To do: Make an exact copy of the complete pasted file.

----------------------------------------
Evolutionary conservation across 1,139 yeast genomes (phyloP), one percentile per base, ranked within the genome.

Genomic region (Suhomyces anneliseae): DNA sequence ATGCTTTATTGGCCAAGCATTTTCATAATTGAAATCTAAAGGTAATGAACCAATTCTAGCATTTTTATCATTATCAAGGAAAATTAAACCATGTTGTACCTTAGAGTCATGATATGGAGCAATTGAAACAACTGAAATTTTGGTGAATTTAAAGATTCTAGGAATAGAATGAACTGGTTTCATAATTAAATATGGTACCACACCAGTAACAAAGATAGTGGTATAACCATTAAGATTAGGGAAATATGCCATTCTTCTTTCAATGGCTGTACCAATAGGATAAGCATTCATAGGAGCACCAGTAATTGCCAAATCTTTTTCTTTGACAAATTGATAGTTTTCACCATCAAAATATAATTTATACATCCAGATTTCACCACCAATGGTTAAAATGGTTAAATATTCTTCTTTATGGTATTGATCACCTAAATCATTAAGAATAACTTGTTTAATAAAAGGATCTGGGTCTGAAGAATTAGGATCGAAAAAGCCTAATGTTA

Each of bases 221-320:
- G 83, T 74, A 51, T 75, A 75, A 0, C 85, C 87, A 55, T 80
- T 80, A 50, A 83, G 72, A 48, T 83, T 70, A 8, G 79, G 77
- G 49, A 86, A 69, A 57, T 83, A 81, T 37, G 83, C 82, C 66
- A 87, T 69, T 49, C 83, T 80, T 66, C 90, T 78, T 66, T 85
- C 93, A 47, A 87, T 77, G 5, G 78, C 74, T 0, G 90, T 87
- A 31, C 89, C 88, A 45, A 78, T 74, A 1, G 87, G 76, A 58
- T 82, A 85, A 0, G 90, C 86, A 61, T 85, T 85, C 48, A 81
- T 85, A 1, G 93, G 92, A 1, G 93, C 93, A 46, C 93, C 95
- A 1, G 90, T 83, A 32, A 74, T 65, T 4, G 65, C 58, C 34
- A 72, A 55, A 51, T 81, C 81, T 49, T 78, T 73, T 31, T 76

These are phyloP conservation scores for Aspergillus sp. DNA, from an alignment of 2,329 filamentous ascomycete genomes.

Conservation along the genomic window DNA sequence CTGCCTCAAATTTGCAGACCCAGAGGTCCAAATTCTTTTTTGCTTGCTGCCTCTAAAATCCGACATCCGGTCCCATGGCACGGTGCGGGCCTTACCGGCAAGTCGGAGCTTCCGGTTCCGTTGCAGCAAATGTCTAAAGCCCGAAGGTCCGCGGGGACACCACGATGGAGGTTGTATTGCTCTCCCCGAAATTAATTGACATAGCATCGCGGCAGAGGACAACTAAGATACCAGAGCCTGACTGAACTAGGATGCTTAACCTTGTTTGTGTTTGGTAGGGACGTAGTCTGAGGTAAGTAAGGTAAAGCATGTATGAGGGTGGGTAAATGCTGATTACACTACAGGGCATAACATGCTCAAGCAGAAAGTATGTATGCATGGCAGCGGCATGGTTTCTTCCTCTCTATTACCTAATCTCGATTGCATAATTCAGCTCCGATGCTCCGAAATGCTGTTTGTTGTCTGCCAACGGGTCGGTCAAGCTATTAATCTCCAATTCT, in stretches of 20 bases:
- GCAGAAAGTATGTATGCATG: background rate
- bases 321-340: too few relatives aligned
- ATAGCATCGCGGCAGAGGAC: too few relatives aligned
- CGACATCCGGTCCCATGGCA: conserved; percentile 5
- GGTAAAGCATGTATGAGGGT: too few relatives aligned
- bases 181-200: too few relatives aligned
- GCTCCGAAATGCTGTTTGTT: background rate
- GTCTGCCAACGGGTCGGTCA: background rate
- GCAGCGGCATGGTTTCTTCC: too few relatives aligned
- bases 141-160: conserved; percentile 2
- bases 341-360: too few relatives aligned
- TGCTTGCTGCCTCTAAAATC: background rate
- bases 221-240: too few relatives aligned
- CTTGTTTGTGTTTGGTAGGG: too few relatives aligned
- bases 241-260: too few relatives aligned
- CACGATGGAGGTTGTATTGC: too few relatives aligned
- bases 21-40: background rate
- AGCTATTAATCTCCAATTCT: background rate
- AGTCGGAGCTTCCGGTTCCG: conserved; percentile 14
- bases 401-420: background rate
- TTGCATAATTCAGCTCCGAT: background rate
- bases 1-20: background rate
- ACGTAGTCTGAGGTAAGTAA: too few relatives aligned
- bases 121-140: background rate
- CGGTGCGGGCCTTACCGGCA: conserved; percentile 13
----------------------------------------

Evolutionary conservation across 1,139 yeast genomes (phyloP), one percentile per base, ranked within the genome.

Genomic region (Suhomyces anneliseae): DNA sequence ATGCTTTATTGGCCAAGCATTTTCATAATTGAAATCTAAAGGTAATGAACCAATTCTAGCATTTTTATCATTATCAAGGAAAATTAAACCATGTTGTACCTTAGAGTCATGATATGGAGCAATTGAAACAACTGAAATTTTGGTGAATTTAAAGATTCTAGGAATAGAATGAACTGGTTTCATAATTAAATATGGTACCACACCAGTAACAAAGATAGTGGTATAACCATTAAGATTAGGGAAATATGCCATTCTTCTTTCAATGGCTGTACCAATAGGATAAGCATTCATAGGAGCACCAGTAATTGCCAAATCTTTTTCTTTGACAAATTGATAGTTTTCACCATCAAAATATAATTTATACATCCAGATTTCACCACCAATGGTTAAAATGGTTAAATATTCTTCTTTATGGTATTGATCACCTAAATCATTAAGAATAACTTGTTTAATAAAAGGATCTGGGTCTGAAGAATTAGGATCGAAAAAGCCTAATGTTA

Each of bases 221-320:
- G 83, T 74, A 51, T 75, A 75, A 0, C 85, C 87, A 55, T 80
- T 80, A 50, A 83, G 72, A 48, T 83, T 70, A 8, G 79, G 77
- G 49, A 86, A 69, A 57, T 83, A 81, T 37, G 83, C 82, C 66
- A 87, T 69, T 49, C 83, T 80, T 66, C 90, T 78, T 66, T 85
- C 93, A 47, A 87, T 77, G 5, G 78, C 74, T 0, G 90, T 87
- A 31, C 89, C 88, A 45, A 78, T 74, A 1, G 87, G 76, A 58
- T 82, A 85, A 0, G 90, C 86, A 61, T 85, T 85, C 48, A 81
- T 85, A 1, G 93, G 92, A 1, G 93, C 93, A 46, C 93, C 95
- A 1, G 90, T 83, A 32, A 74, T 65, T 4, G 65, C 58, C 34
- A 72, A 55, A 51, T 81, C 81, T 49, T 78, T 73, T 31, T 76

These are phyloP conservation scores for Aspergillus sp. DNA, from an alignment of 2,329 filamentous ascomycete genomes.

Conservation along the genomic window DNA sequence CTGCCTCAAATTTGCAGACCCAGAGGTCCAAATTCTTTTTTGCTTGCTGCCTCTAAAATCCGACATCCGGTCCCATGGCACGGTGCGGGCCTTACCGGCAAGTCGGAGCTTCCGGTTCCGTTGCAGCAAATGTCTAAAGCCCGAAGGTCCGCGGGGACACCACGATGGAGGTTGTATTGCTCTCCCCGAAATTAATTGACATAGCATCGCGGCAGAGGACAACTAAGATACCAGAGCCTGACTGAACTAGGATGCTTAACCTTGTTTGTGTTTGGTAGGGACGTAGTCTGAGGTAAGTAAGGTAAAGCATGTATGAGGGTGGGTAAATGCTGATTACACTACAGGGCATAACATGCTCAAGCAGAAAGTATGTATGCATGGCAGCGGCATGGTTTCTTCCTCTCTATTACCTAATCTCGATTGCATAATTCAGCTCCGATGCTCCGAAATGCTGTTTGTTGTCTGCCAACGGGTCGGTCAAGCTATTAATCTCCAATTCT, in stretches of 20 bases:
- GCAGAAAGTATGTATGCATG: background rate
- bases 321-340: too few relatives aligned
- ATAGCATCGCGGCAGAGGAC: too few relatives aligned
- CGACATCCGGTCCCATGGCA: conserved; percentile 5
- GGTAAAGCATGTATGAGGGT: too few relatives aligned
- bases 181-200: too few relatives aligned
- GCTCCGAAATGCTGTTTGTT: background rate
- GTCTGCCAACGGGTCGGTCA: background rate
- GCAGCGGCATGGTTTCTTCC: too few relatives aligned
- bases 141-160: conserved; percentile 2
- bases 341-360: too few relatives aligned
- TGCTTGCTGCCTCTAAAATC: background rate
- bases 221-240: too few relatives aligned
- CTTGTTTGTGTTTGGTAGGG: too few relatives aligned
- bases 241-260: too few relatives aligned
- CACGATGGAGGTTGTATTGC: too few relatives aligned
- bases 21-40: background rate
- AGCTATTAATCTCCAATTCT: background rate
- AGTCGGAGCTTCCGGTTCCG: conserved; percentile 14
- bases 401-420: background rate
- TTGCATAATTCAGCTCCGAT: background rate
- bases 1-20: background rate
- ACGTAGTCTGAGGTAAGTAA: too few relatives aligned
- bases 121-140: background rate
- CGGTGCGGGCCTTACCGGCA: conserved; percentile 13